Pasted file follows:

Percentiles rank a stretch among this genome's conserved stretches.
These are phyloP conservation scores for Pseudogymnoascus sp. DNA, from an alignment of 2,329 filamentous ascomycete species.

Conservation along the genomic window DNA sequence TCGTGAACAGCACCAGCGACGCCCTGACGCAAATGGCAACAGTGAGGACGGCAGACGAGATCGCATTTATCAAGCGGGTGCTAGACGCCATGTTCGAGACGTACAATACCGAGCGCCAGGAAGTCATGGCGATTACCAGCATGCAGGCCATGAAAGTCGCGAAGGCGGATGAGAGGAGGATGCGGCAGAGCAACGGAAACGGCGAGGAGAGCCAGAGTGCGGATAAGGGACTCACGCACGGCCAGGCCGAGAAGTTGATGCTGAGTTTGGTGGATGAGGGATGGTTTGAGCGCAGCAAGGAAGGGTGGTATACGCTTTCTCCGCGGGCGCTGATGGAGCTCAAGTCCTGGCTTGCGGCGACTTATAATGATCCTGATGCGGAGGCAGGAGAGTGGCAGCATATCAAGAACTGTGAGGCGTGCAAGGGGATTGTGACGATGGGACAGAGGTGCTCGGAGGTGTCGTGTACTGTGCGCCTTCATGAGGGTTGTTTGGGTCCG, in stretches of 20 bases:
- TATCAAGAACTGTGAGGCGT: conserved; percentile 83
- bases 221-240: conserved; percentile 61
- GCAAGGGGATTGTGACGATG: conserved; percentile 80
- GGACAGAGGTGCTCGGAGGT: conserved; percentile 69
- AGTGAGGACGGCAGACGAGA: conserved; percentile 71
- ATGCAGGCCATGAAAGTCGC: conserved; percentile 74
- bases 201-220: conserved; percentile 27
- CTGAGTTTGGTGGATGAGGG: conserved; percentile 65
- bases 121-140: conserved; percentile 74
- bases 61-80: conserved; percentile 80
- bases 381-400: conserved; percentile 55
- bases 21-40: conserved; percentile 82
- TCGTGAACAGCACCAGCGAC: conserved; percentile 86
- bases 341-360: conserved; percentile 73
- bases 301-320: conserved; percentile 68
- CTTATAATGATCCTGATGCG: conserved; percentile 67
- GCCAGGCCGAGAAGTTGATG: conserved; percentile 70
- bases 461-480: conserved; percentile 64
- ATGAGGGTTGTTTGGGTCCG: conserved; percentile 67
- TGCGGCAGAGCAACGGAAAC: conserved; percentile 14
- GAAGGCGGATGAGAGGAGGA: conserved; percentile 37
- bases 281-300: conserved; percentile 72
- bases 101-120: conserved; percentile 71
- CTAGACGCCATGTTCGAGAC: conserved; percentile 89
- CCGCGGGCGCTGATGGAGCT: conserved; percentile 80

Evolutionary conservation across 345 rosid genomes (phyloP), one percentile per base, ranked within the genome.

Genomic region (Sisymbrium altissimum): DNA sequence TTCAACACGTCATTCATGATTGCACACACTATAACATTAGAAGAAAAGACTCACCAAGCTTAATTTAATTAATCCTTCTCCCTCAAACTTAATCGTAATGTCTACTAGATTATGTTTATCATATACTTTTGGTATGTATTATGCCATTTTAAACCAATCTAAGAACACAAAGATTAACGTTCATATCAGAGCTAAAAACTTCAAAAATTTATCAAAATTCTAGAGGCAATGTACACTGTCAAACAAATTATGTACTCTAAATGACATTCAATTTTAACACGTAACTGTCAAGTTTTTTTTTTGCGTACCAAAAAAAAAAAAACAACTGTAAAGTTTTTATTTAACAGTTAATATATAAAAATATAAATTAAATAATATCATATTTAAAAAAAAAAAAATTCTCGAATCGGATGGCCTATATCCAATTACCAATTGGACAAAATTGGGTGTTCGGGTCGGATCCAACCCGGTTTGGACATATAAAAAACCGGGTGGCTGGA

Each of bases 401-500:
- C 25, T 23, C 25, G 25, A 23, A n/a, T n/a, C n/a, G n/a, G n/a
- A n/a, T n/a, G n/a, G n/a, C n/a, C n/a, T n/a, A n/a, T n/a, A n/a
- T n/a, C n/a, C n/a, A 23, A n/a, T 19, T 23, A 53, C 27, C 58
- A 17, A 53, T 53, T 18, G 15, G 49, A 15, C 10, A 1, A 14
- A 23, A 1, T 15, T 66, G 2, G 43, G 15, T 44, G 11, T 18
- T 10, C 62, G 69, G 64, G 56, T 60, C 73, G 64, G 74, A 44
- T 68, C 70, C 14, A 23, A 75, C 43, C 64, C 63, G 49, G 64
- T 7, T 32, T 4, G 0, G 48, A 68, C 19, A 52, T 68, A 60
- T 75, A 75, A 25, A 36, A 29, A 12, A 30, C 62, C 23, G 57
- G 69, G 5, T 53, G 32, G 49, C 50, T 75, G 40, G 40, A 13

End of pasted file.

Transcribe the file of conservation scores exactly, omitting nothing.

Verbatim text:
Percentiles rank a stretch among this genome's conserved stretches.
These are phyloP conservation scores for Pseudogymnoascus sp. DNA, from an alignment of 2,329 filamentous ascomycete species.

Conservation along the genomic window DNA sequence TCGTGAACAGCACCAGCGACGCCCTGACGCAAATGGCAACAGTGAGGACGGCAGACGAGATCGCATTTATCAAGCGGGTGCTAGACGCCATGTTCGAGACGTACAATACCGAGCGCCAGGAAGTCATGGCGATTACCAGCATGCAGGCCATGAAAGTCGCGAAGGCGGATGAGAGGAGGATGCGGCAGAGCAACGGAAACGGCGAGGAGAGCCAGAGTGCGGATAAGGGACTCACGCACGGCCAGGCCGAGAAGTTGATGCTGAGTTTGGTGGATGAGGGATGGTTTGAGCGCAGCAAGGAAGGGTGGTATACGCTTTCTCCGCGGGCGCTGATGGAGCTCAAGTCCTGGCTTGCGGCGACTTATAATGATCCTGATGCGGAGGCAGGAGAGTGGCAGCATATCAAGAACTGTGAGGCGTGCAAGGGGATTGTGACGATGGGACAGAGGTGCTCGGAGGTGTCGTGTACTGTGCGCCTTCATGAGGGTTGTTTGGGTCCG, in stretches of 20 bases:
- TATCAAGAACTGTGAGGCGT: conserved; percentile 83
- bases 221-240: conserved; percentile 61
- GCAAGGGGATTGTGACGATG: conserved; percentile 80
- GGACAGAGGTGCTCGGAGGT: conserved; percentile 69
- AGTGAGGACGGCAGACGAGA: conserved; percentile 71
- ATGCAGGCCATGAAAGTCGC: conserved; percentile 74
- bases 201-220: conserved; percentile 27
- CTGAGTTTGGTGGATGAGGG: conserved; percentile 65
- bases 121-140: conserved; percentile 74
- bases 61-80: conserved; percentile 80
- bases 381-400: conserved; percentile 55
- bases 21-40: conserved; percentile 82
- TCGTGAACAGCACCAGCGAC: conserved; percentile 86
- bases 341-360: conserved; percentile 73
- bases 301-320: conserved; percentile 68
- CTTATAATGATCCTGATGCG: conserved; percentile 67
- GCCAGGCCGAGAAGTTGATG: conserved; percentile 70
- bases 461-480: conserved; percentile 64
- ATGAGGGTTGTTTGGGTCCG: conserved; percentile 67
- TGCGGCAGAGCAACGGAAAC: conserved; percentile 14
- GAAGGCGGATGAGAGGAGGA: conserved; percentile 37
- bases 281-300: conserved; percentile 72
- bases 101-120: conserved; percentile 71
- CTAGACGCCATGTTCGAGAC: conserved; percentile 89
- CCGCGGGCGCTGATGGAGCT: conserved; percentile 80

Evolutionary conservation across 345 rosid genomes (phyloP), one percentile per base, ranked within the genome.

Genomic region (Sisymbrium altissimum): DNA sequence TTCAACACGTCATTCATGATTGCACACACTATAACATTAGAAGAAAAGACTCACCAAGCTTAATTTAATTAATCCTTCTCCCTCAAACTTAATCGTAATGTCTACTAGATTATGTTTATCATATACTTTTGGTATGTATTATGCCATTTTAAACCAATCTAAGAACACAAAGATTAACGTTCATATCAGAGCTAAAAACTTCAAAAATTTATCAAAATTCTAGAGGCAATGTACACTGTCAAACAAATTATGTACTCTAAATGACATTCAATTTTAACACGTAACTGTCAAGTTTTTTTTTTGCGTACCAAAAAAAAAAAAACAACTGTAAAGTTTTTATTTAACAGTTAATATATAAAAATATAAATTAAATAATATCATATTTAAAAAAAAAAAAATTCTCGAATCGGATGGCCTATATCCAATTACCAATTGGACAAAATTGGGTGTTCGGGTCGGATCCAACCCGGTTTGGACATATAAAAAACCGGGTGGCTGGA

Each of bases 401-500:
- C 25, T 23, C 25, G 25, A 23, A n/a, T n/a, C n/a, G n/a, G n/a
- A n/a, T n/a, G n/a, G n/a, C n/a, C n/a, T n/a, A n/a, T n/a, A n/a
- T n/a, C n/a, C n/a, A 23, A n/a, T 19, T 23, A 53, C 27, C 58
- A 17, A 53, T 53, T 18, G 15, G 49, A 15, C 10, A 1, A 14
- A 23, A 1, T 15, T 66, G 2, G 43, G 15, T 44, G 11, T 18
- T 10, C 62, G 69, G 64, G 56, T 60, C 73, G 64, G 74, A 44
- T 68, C 70, C 14, A 23, A 75, C 43, C 64, C 63, G 49, G 64
- T 7, T 32, T 4, G 0, G 48, A 68, C 19, A 52, T 68, A 60
- T 75, A 75, A 25, A 36, A 29, A 12, A 30, C 62, C 23, G 57
- G 69, G 5, T 53, G 32, G 49, C 50, T 75, G 40, G 40, A 13